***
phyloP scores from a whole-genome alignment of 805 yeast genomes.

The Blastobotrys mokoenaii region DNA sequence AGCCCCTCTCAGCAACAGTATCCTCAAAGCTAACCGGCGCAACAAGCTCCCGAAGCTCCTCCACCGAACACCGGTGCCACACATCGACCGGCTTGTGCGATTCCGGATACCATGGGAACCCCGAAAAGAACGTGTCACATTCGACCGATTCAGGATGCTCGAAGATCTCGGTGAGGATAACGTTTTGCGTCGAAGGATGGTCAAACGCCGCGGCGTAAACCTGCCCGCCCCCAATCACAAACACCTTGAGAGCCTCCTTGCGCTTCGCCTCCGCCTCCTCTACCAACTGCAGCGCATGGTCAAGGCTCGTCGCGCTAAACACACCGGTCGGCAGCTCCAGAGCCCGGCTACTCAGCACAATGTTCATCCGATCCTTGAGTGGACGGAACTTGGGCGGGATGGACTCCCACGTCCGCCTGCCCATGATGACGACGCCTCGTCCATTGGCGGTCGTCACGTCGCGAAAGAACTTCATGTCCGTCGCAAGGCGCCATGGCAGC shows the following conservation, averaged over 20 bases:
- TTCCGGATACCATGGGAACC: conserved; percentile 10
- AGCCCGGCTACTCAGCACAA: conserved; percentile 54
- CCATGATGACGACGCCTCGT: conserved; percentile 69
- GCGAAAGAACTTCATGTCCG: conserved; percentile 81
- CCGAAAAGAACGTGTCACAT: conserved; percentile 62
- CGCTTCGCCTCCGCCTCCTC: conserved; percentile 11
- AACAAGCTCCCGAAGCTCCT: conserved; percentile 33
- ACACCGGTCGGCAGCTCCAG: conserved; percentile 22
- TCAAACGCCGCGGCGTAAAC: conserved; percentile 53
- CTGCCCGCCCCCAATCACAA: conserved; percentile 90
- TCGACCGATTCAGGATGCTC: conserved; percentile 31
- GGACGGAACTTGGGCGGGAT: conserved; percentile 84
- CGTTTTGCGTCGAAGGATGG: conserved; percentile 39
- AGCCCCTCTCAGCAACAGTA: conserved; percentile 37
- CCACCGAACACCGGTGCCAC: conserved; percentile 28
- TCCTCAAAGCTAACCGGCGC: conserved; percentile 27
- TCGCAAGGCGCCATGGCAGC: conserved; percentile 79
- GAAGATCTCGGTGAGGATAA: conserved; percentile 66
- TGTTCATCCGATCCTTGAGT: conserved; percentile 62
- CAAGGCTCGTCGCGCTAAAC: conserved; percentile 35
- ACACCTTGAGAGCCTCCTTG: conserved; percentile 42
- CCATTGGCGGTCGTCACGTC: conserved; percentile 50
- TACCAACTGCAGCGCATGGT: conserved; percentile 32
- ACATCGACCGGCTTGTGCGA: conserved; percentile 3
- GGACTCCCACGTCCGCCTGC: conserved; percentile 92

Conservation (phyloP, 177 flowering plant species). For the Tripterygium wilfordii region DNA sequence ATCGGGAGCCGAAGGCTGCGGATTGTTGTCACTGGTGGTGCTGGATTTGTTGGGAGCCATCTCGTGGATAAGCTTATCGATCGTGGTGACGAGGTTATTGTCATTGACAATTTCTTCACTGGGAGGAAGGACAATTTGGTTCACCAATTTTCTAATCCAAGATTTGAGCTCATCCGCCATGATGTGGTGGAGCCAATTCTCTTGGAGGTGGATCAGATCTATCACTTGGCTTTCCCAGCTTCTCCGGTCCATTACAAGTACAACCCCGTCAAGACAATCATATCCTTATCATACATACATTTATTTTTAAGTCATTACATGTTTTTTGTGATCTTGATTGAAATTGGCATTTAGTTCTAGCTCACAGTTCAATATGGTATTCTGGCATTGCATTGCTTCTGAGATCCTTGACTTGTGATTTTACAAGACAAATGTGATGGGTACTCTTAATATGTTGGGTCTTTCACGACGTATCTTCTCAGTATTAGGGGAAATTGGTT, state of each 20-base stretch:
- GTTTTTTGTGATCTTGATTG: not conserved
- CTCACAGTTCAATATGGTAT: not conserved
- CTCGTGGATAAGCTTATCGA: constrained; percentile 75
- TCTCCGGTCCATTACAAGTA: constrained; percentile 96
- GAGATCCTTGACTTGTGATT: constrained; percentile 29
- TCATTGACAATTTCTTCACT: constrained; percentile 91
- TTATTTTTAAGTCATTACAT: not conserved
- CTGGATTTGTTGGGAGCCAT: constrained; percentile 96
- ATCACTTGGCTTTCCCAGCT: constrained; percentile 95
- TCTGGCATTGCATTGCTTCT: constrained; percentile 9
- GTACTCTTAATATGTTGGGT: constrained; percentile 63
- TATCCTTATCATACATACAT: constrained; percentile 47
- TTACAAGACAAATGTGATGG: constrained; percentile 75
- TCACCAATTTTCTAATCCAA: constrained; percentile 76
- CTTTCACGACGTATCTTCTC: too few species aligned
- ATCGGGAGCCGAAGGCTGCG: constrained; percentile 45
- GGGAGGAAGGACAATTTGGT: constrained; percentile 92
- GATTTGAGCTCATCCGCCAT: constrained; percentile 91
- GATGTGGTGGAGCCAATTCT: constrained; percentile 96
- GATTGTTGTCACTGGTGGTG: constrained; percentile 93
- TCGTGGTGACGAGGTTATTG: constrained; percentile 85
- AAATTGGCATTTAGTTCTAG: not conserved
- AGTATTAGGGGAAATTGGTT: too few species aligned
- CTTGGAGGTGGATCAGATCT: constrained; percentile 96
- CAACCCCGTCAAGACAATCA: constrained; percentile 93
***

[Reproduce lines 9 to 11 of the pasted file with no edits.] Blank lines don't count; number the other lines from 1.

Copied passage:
- AACAAGCTCCCGAAGCTCCT: conserved; percentile 33
- ACACCGGTCGGCAGCTCCAG: conserved; percentile 22
- TCAAACGCCGCGGCGTAAAC: conserved; percentile 53